Kazendi has taken this a stage further and developed the HoloMeeting application, which is designed for collaboration and communication to be used on a day-to-day basis for enterprise customers. Bumford offers some opportunities: “With some out of the box thinking and support from installation, this app could be used right away for large-scale presentations or to enlighten board meetings or trade show exhibitions for instance. Most important is to have a clear idea of how the technology will be used and in which environments as is it is not always a case of ‘plug and go’ with the equipment for this technology.”
Lack of understanding
Despite the forward-thinking attitude of these creative organisations there is still a disjoint between what can be offered and what actually is; a feeling that we are limited by creativity rather than technology. Jakes de Kock, head of marketing at Igloo Vision, summarises this as: “A lack of understanding by stakeholders on how the technology can be applied to add true long-term value to a business. Ideally, a business decision-maker has to experience the technology as applied in real situations relevant to the business before they can realise the full potential.” Which comes down, again, as a task of educating the customer into what can be done; something that the AV community has faced time-and-time again – and are well-practiced in dealing with.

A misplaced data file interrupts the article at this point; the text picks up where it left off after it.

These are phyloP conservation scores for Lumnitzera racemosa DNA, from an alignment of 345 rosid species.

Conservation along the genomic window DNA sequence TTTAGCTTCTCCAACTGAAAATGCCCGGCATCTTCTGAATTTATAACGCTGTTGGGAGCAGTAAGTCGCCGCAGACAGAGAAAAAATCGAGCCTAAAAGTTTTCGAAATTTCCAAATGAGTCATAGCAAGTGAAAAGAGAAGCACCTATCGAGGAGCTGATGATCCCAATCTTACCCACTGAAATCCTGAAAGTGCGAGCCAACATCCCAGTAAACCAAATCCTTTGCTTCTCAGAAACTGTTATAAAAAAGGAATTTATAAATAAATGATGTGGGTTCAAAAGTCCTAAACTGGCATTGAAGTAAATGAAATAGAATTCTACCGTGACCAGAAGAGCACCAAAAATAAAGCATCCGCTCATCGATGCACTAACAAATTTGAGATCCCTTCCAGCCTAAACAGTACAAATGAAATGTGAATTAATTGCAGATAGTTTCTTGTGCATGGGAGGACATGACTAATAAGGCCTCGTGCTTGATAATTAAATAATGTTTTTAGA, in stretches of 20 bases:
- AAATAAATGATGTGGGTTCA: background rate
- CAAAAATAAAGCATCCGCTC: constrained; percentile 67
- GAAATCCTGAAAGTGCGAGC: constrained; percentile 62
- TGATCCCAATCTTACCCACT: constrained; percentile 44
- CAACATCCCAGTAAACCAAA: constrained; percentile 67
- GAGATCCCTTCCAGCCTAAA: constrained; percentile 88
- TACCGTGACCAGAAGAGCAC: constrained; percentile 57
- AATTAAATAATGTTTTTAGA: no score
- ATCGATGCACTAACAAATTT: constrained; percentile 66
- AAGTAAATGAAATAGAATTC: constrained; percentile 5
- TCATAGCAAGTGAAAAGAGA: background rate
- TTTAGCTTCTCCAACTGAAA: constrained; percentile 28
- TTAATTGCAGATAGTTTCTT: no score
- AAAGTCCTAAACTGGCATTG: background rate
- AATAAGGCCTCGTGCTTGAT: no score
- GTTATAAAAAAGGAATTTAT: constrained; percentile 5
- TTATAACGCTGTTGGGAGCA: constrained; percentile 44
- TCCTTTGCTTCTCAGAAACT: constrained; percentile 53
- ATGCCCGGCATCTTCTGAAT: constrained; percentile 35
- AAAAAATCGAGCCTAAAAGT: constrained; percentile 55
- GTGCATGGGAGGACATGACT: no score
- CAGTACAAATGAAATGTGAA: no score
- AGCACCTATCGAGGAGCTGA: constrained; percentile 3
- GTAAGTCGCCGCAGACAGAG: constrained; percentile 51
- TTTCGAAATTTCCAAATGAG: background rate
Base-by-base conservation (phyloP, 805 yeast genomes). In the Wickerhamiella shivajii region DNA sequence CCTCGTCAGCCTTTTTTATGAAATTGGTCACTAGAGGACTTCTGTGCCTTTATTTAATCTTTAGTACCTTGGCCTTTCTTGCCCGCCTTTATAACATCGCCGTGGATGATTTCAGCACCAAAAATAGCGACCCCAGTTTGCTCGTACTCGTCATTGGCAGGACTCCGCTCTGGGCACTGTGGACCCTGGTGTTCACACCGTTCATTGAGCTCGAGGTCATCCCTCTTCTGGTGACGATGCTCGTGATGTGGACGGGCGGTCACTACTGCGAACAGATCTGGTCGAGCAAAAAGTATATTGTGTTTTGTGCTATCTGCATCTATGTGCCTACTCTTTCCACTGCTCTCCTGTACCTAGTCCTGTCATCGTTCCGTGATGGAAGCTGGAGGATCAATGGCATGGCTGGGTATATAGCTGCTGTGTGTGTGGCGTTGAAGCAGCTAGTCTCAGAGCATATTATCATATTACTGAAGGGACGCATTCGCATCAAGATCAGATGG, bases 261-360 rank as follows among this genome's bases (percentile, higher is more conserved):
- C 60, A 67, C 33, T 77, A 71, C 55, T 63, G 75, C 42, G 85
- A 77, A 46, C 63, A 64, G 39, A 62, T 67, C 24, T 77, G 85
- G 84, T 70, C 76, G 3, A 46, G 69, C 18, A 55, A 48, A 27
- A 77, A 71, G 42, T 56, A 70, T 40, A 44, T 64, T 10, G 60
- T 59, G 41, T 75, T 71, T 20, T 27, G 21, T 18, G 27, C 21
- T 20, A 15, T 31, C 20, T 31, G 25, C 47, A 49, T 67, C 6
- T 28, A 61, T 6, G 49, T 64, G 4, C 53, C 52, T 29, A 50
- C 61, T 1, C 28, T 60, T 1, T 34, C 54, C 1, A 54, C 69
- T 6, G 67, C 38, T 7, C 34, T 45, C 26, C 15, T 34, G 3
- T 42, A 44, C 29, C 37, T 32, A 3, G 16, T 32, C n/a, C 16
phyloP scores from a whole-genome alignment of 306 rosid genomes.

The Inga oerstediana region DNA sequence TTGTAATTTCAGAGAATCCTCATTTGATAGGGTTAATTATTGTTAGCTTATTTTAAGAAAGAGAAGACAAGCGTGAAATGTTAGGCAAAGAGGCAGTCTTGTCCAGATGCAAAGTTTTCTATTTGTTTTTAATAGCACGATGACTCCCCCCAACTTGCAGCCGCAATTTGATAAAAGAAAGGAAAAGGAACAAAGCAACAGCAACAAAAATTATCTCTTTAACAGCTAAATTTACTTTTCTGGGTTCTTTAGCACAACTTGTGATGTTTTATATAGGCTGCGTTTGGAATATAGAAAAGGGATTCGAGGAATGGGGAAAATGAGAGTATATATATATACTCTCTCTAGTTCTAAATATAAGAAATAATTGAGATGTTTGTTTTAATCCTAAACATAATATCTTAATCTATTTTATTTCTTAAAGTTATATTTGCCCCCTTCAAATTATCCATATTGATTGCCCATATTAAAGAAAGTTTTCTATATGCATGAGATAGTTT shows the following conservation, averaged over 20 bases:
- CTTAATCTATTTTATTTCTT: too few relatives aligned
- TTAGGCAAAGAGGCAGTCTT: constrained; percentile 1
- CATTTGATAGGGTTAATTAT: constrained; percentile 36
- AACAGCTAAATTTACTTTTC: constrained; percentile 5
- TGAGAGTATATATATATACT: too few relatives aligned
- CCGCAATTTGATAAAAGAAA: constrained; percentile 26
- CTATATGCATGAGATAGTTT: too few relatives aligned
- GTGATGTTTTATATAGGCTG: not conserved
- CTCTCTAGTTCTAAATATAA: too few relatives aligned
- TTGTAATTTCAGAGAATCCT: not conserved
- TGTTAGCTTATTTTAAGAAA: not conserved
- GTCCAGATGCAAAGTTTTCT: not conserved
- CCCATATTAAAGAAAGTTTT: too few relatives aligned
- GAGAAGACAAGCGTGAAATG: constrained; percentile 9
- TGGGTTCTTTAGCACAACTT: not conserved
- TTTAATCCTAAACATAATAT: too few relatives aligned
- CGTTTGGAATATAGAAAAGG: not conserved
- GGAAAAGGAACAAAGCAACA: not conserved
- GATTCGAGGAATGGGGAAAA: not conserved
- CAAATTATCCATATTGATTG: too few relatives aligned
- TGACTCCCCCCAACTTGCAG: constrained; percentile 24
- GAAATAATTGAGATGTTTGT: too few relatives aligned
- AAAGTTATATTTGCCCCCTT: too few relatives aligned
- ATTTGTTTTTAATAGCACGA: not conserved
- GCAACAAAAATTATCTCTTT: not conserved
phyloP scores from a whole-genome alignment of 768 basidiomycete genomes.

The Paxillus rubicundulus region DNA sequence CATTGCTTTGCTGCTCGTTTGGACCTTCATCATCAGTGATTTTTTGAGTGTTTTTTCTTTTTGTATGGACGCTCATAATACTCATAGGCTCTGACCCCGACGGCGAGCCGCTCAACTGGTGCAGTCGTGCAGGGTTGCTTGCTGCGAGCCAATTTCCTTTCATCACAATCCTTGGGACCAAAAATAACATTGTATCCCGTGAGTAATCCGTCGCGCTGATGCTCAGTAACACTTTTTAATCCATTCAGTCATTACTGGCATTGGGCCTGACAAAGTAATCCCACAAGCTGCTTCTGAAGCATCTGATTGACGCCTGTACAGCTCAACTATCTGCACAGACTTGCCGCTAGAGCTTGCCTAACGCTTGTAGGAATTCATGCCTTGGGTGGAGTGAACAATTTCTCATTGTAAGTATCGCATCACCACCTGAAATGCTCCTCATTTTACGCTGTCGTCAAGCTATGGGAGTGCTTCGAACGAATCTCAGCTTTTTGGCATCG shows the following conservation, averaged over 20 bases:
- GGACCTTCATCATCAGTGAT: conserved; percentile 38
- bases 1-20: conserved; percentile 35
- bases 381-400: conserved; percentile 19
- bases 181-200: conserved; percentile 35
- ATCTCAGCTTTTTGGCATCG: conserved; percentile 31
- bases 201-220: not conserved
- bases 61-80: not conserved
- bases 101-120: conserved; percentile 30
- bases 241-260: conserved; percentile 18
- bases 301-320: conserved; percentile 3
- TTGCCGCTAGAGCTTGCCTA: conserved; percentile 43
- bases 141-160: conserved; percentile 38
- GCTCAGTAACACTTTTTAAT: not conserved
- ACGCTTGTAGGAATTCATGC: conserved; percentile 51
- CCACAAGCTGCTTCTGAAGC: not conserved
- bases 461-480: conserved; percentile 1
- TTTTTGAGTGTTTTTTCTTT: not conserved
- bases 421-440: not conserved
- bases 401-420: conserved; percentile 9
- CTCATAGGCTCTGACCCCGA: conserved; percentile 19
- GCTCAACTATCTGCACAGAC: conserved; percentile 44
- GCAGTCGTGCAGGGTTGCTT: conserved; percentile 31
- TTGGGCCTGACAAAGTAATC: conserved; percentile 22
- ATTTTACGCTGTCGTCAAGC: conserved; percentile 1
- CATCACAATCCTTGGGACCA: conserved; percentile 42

Immersive technology is evolving rapidly and is set to continue so at an equally rapid pace. Mainstream adoption has been slower than we would expect, and probably have hoped; due largely to the historical expense and complexity of the technology. This is changing, and should open even more opportunities to install exciting immersive solutions that are simple to deploy, and easier for end users to understand and use. The new Oculus Quest for example, combines headset and processor, allowing it to work wirelessly and with simplified set-up and alignment.
Bandwidth limitations have also contributed to the delay in widespread adoption of immersive content. Both VR and AR require a cheaper, more substantial network with lower latency and more consistency. In short, 5G is a necessity. The rollout of 5G across large venues and areas will enable much larger, more impressive content to scale across lighter weight devices, essentially allowing for the heavy lifting to be done remotely in the cloud. The display device simply becomes the delivery mechanism, reducing hardware costs and increasing easy adoption. This is augmented by new the new WebAR API for augmented and virtual reality. It provides access to web-based content via a web browser using a combination of technologies including WebRTC, WebGL, WebVR, and the modern sensor APIs, negating the need to download a standalone app and in some cases a marker to launch AR content.
Immersive technology has a bright future and one that can be utilised by those active in the AV sector to provide new and exciting solutions to customers.